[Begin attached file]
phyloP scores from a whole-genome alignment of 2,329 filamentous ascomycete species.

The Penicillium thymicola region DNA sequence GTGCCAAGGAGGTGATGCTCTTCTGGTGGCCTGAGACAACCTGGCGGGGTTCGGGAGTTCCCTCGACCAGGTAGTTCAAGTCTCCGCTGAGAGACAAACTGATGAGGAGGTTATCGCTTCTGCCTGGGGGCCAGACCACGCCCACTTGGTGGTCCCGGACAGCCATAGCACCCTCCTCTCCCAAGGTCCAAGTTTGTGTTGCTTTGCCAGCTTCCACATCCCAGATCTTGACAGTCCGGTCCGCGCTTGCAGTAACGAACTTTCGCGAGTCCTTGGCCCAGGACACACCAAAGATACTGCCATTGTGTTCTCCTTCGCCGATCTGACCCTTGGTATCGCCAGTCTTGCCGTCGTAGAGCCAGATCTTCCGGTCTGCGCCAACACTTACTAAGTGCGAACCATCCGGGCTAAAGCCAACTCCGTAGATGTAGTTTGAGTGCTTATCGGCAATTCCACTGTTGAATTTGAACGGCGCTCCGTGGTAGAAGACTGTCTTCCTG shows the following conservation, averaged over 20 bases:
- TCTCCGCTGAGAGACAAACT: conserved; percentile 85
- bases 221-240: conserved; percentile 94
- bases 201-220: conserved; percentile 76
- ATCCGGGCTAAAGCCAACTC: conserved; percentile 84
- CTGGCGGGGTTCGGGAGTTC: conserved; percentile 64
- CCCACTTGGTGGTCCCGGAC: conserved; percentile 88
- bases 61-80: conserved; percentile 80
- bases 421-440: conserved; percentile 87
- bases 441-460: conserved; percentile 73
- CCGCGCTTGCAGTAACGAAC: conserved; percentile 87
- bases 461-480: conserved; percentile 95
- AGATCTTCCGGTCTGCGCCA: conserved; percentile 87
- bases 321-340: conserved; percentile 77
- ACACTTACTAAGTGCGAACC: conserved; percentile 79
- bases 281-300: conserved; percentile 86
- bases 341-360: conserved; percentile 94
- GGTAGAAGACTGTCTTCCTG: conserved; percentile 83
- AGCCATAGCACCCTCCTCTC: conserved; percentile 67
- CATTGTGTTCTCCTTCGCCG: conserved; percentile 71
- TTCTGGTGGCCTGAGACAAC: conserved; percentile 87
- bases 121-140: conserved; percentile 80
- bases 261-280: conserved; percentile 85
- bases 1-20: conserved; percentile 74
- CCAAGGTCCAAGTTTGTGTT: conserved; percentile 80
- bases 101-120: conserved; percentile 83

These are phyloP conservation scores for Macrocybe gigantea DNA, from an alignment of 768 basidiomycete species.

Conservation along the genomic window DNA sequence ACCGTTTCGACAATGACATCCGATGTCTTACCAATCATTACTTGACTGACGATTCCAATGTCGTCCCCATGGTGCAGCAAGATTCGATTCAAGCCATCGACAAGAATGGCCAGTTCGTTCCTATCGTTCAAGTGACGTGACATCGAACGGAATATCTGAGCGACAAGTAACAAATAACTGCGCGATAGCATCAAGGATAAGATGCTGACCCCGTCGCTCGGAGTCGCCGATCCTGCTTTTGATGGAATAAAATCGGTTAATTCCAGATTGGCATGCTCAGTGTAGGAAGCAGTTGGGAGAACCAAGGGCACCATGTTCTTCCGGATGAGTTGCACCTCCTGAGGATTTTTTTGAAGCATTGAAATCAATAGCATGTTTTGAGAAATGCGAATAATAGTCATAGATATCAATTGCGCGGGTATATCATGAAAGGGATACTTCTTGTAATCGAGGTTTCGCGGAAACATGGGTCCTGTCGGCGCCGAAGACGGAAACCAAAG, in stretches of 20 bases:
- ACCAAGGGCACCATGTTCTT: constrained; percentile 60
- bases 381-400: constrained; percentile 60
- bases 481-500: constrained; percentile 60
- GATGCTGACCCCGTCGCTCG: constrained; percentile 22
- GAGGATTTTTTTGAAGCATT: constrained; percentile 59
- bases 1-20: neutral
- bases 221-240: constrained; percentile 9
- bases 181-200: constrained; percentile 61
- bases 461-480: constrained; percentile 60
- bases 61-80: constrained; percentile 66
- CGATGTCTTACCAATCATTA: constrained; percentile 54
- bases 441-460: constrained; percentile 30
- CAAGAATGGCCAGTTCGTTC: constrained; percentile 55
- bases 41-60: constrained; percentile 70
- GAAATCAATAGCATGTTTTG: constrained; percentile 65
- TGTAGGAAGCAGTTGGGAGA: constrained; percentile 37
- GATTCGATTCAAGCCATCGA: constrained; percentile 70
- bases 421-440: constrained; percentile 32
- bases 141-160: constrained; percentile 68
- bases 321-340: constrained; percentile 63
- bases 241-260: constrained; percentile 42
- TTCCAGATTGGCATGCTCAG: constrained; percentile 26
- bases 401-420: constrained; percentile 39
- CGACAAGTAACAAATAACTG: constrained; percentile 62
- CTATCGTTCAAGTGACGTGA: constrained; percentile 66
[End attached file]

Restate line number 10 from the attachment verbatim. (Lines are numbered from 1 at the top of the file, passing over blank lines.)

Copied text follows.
- bases 421-440: conserved; percentile 87